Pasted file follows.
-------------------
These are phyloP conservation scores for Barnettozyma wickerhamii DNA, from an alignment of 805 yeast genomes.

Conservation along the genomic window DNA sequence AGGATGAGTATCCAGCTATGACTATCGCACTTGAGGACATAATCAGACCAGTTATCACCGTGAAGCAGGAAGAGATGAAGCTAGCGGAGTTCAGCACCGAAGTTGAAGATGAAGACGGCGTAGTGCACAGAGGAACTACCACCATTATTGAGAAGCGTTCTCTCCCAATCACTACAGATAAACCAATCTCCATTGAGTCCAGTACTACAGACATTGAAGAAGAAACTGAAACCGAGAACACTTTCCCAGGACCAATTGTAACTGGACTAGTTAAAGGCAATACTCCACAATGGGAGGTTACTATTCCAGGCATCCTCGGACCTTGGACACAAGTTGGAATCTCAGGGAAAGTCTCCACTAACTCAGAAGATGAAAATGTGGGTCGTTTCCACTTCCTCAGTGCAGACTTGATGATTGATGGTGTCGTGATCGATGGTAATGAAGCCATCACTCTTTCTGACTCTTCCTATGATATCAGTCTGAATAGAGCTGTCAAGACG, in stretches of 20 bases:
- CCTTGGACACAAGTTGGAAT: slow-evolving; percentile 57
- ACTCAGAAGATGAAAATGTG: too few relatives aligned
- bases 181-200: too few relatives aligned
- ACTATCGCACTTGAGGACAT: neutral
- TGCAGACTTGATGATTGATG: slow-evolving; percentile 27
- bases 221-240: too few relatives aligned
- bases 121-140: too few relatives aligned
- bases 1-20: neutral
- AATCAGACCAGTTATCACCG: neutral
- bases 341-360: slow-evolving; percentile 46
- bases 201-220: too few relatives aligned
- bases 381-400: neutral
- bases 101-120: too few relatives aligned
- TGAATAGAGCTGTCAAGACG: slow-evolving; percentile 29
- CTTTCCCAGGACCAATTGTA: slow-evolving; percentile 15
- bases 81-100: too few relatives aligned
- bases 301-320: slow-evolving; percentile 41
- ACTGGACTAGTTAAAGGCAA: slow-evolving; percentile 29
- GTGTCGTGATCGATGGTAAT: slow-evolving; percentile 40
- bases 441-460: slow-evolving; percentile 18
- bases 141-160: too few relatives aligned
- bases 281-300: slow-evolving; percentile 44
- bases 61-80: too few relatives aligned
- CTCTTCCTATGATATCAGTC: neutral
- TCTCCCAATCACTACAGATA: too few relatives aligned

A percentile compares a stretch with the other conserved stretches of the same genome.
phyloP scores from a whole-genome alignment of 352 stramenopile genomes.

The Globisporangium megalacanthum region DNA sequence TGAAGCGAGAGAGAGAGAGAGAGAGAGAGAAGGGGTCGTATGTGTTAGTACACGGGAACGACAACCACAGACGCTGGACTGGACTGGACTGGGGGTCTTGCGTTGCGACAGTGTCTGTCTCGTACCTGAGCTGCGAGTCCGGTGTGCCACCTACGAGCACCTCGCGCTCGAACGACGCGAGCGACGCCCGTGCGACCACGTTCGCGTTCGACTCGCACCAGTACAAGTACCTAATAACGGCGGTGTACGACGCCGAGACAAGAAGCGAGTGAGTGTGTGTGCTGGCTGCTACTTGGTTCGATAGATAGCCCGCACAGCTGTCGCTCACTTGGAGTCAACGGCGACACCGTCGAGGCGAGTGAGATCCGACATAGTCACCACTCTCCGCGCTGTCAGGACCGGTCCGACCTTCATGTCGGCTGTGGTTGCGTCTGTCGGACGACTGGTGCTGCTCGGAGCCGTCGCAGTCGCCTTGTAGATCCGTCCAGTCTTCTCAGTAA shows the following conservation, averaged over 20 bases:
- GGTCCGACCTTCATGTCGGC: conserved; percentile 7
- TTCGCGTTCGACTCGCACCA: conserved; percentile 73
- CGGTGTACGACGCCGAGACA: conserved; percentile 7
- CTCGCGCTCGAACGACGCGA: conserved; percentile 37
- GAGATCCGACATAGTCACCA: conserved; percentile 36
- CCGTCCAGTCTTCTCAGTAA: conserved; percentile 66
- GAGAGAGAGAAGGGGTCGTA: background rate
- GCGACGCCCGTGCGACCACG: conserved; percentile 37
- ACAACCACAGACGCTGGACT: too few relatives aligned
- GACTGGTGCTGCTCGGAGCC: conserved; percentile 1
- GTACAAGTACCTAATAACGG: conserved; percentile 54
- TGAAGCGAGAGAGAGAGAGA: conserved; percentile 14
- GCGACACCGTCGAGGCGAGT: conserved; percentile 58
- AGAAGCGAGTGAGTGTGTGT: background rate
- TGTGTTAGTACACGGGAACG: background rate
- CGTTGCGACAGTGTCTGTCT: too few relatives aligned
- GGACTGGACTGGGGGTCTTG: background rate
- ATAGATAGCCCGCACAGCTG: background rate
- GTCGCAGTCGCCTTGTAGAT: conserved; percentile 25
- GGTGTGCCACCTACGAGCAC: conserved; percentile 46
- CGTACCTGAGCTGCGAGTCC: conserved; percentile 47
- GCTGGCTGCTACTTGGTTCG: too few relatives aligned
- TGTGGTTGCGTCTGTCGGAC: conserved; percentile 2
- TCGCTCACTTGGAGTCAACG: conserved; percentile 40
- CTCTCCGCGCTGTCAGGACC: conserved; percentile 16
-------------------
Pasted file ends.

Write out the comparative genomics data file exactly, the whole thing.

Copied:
These are phyloP conservation scores for Barnettozyma wickerhamii DNA, from an alignment of 805 yeast genomes.

Conservation along the genomic window DNA sequence AGGATGAGTATCCAGCTATGACTATCGCACTTGAGGACATAATCAGACCAGTTATCACCGTGAAGCAGGAAGAGATGAAGCTAGCGGAGTTCAGCACCGAAGTTGAAGATGAAGACGGCGTAGTGCACAGAGGAACTACCACCATTATTGAGAAGCGTTCTCTCCCAATCACTACAGATAAACCAATCTCCATTGAGTCCAGTACTACAGACATTGAAGAAGAAACTGAAACCGAGAACACTTTCCCAGGACCAATTGTAACTGGACTAGTTAAAGGCAATACTCCACAATGGGAGGTTACTATTCCAGGCATCCTCGGACCTTGGACACAAGTTGGAATCTCAGGGAAAGTCTCCACTAACTCAGAAGATGAAAATGTGGGTCGTTTCCACTTCCTCAGTGCAGACTTGATGATTGATGGTGTCGTGATCGATGGTAATGAAGCCATCACTCTTTCTGACTCTTCCTATGATATCAGTCTGAATAGAGCTGTCAAGACG, in stretches of 20 bases:
- CCTTGGACACAAGTTGGAAT: slow-evolving; percentile 57
- ACTCAGAAGATGAAAATGTG: too few relatives aligned
- bases 181-200: too few relatives aligned
- ACTATCGCACTTGAGGACAT: neutral
- TGCAGACTTGATGATTGATG: slow-evolving; percentile 27
- bases 221-240: too few relatives aligned
- bases 121-140: too few relatives aligned
- bases 1-20: neutral
- AATCAGACCAGTTATCACCG: neutral
- bases 341-360: slow-evolving; percentile 46
- bases 201-220: too few relatives aligned
- bases 381-400: neutral
- bases 101-120: too few relatives aligned
- TGAATAGAGCTGTCAAGACG: slow-evolving; percentile 29
- CTTTCCCAGGACCAATTGTA: slow-evolving; percentile 15
- bases 81-100: too few relatives aligned
- bases 301-320: slow-evolving; percentile 41
- ACTGGACTAGTTAAAGGCAA: slow-evolving; percentile 29
- GTGTCGTGATCGATGGTAAT: slow-evolving; percentile 40
- bases 441-460: slow-evolving; percentile 18
- bases 141-160: too few relatives aligned
- bases 281-300: slow-evolving; percentile 44
- bases 61-80: too few relatives aligned
- CTCTTCCTATGATATCAGTC: neutral
- TCTCCCAATCACTACAGATA: too few relatives aligned

A percentile compares a stretch with the other conserved stretches of the same genome.
phyloP scores from a whole-genome alignment of 352 stramenopile genomes.

The Globisporangium megalacanthum region DNA sequence TGAAGCGAGAGAGAGAGAGAGAGAGAGAGAAGGGGTCGTATGTGTTAGTACACGGGAACGACAACCACAGACGCTGGACTGGACTGGACTGGGGGTCTTGCGTTGCGACAGTGTCTGTCTCGTACCTGAGCTGCGAGTCCGGTGTGCCACCTACGAGCACCTCGCGCTCGAACGACGCGAGCGACGCCCGTGCGACCACGTTCGCGTTCGACTCGCACCAGTACAAGTACCTAATAACGGCGGTGTACGACGCCGAGACAAGAAGCGAGTGAGTGTGTGTGCTGGCTGCTACTTGGTTCGATAGATAGCCCGCACAGCTGTCGCTCACTTGGAGTCAACGGCGACACCGTCGAGGCGAGTGAGATCCGACATAGTCACCACTCTCCGCGCTGTCAGGACCGGTCCGACCTTCATGTCGGCTGTGGTTGCGTCTGTCGGACGACTGGTGCTGCTCGGAGCCGTCGCAGTCGCCTTGTAGATCCGTCCAGTCTTCTCAGTAA shows the following conservation, averaged over 20 bases:
- GGTCCGACCTTCATGTCGGC: conserved; percentile 7
- TTCGCGTTCGACTCGCACCA: conserved; percentile 73
- CGGTGTACGACGCCGAGACA: conserved; percentile 7
- CTCGCGCTCGAACGACGCGA: conserved; percentile 37
- GAGATCCGACATAGTCACCA: conserved; percentile 36
- CCGTCCAGTCTTCTCAGTAA: conserved; percentile 66
- GAGAGAGAGAAGGGGTCGTA: background rate
- GCGACGCCCGTGCGACCACG: conserved; percentile 37
- ACAACCACAGACGCTGGACT: too few relatives aligned
- GACTGGTGCTGCTCGGAGCC: conserved; percentile 1
- GTACAAGTACCTAATAACGG: conserved; percentile 54
- TGAAGCGAGAGAGAGAGAGA: conserved; percentile 14
- GCGACACCGTCGAGGCGAGT: conserved; percentile 58
- AGAAGCGAGTGAGTGTGTGT: background rate
- TGTGTTAGTACACGGGAACG: background rate
- CGTTGCGACAGTGTCTGTCT: too few relatives aligned
- GGACTGGACTGGGGGTCTTG: background rate
- ATAGATAGCCCGCACAGCTG: background rate
- GTCGCAGTCGCCTTGTAGAT: conserved; percentile 25
- GGTGTGCCACCTACGAGCAC: conserved; percentile 46
- CGTACCTGAGCTGCGAGTCC: conserved; percentile 47
- GCTGGCTGCTACTTGGTTCG: too few relatives aligned
- TGTGGTTGCGTCTGTCGGAC: conserved; percentile 2
- TCGCTCACTTGGAGTCAACG: conserved; percentile 40
- CTCTCCGCGCTGTCAGGACC: conserved; percentile 16